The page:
How to Become a Prop Poker Player
One way to build a bankroll quickly is to become a poker ‘prop’ player.
A prop player is someone hired by a newer or yet to be established sites to start and save poker games. Prop players use their own money while playing.
This article will explain how “poker propping” works, and show you the best ways to become a prop player.
Compensation for Prop Players
Compensation for prop players is generally in the form of rakeback. Props tend to get anywhere from 50 to 125% rakeback. This is huge when compared to established sites that offer 30% on average.
Depending on the volume you put in, it wouldn’t be that difficult to make one, maybe two thousand dollars a month or more purely from rakeback alone. That doesn’t even include your profits. If you’re a beginner, becoming a prop might be worthwhile so that you don’t have to worry about draining your bankroll while trying to learn how to play poker.
Where to Become a Prop Player
The sites that hire props do not actually disclose who they are to the public. The reason for this is so that it doesn’t become known that they are offering such a good rakeback deal. If you heard about a site that’s offering +100% rakeback wouldn’t you rush over to sign up? I know I would.
Rules for Prop Players
You’re not going to find too many rules as a prop player.
The biggest rule is likely to be in regards to seating. As a prop player, you’re only at the table to get games going. Once the table starts to fill up, it’s time to start a new game or keep one from dying. You might also find that some sites only allow one prop per table.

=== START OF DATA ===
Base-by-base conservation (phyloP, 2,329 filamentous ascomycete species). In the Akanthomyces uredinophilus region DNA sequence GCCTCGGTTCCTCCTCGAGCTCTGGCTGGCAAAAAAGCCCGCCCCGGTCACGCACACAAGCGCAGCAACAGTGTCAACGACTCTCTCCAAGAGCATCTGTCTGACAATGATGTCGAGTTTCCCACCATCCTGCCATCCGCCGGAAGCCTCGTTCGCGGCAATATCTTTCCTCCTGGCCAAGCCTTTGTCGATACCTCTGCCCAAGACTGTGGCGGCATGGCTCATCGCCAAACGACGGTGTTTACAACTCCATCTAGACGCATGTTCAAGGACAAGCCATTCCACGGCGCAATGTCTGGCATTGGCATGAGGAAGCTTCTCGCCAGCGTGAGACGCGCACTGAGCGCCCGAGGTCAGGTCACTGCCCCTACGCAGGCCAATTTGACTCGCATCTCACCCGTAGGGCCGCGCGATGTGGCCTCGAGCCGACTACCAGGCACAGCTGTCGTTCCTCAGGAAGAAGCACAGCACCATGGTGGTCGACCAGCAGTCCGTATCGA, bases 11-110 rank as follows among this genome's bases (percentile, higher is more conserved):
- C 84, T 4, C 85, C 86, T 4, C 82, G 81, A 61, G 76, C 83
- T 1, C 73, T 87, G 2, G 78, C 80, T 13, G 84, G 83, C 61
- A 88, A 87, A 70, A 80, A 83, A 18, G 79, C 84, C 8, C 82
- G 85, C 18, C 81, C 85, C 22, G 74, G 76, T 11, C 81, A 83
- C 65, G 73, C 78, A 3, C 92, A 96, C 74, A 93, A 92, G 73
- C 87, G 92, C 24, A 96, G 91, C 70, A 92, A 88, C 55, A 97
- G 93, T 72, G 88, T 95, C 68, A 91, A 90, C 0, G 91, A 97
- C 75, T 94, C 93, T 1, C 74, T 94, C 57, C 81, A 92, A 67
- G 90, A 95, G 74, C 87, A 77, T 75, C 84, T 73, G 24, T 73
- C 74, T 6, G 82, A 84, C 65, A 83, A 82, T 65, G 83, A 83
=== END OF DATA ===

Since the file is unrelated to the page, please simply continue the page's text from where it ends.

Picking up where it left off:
Some sites will also have a minimum number of hands or hours you must play per week. None of the sites that I checked out on PTP or RN seemed to have any sort of minimum though.
There might be games that are off limits too depending on the site.
Downsides to Becoming a Prop Player
Being a prop player will have its downsides too.
For one thing, most sites that you’ll be a prop at see very little traffic. A few sites that I checked out that were seeing 100 or fewer players in a 24-hour period. So while earning 120% rakeback sounds great, you won’t earn anything if you don’t play any hands. And you need traffic to play hands. So, you might consider becoming a prop at several rooms or have an established room to play at as backup.
Another downside is being forced to leave a good game to start a new game or save a dying one. If the games are soft, you want to stick around to milk it for as long as you can. But as a prop player, you don’t have that option.
Also, you should be aware that as a prop player, you’re going to see your fair share of shorthanded action. This can be an up or downside depending on how you look at it.
Related "How To" Posts:
- How to Stake a Poker Player
- How to Video Record an Online Poker Session
- How to Deposit to Online Poker Rooms via eCheck
Written by Matt Geer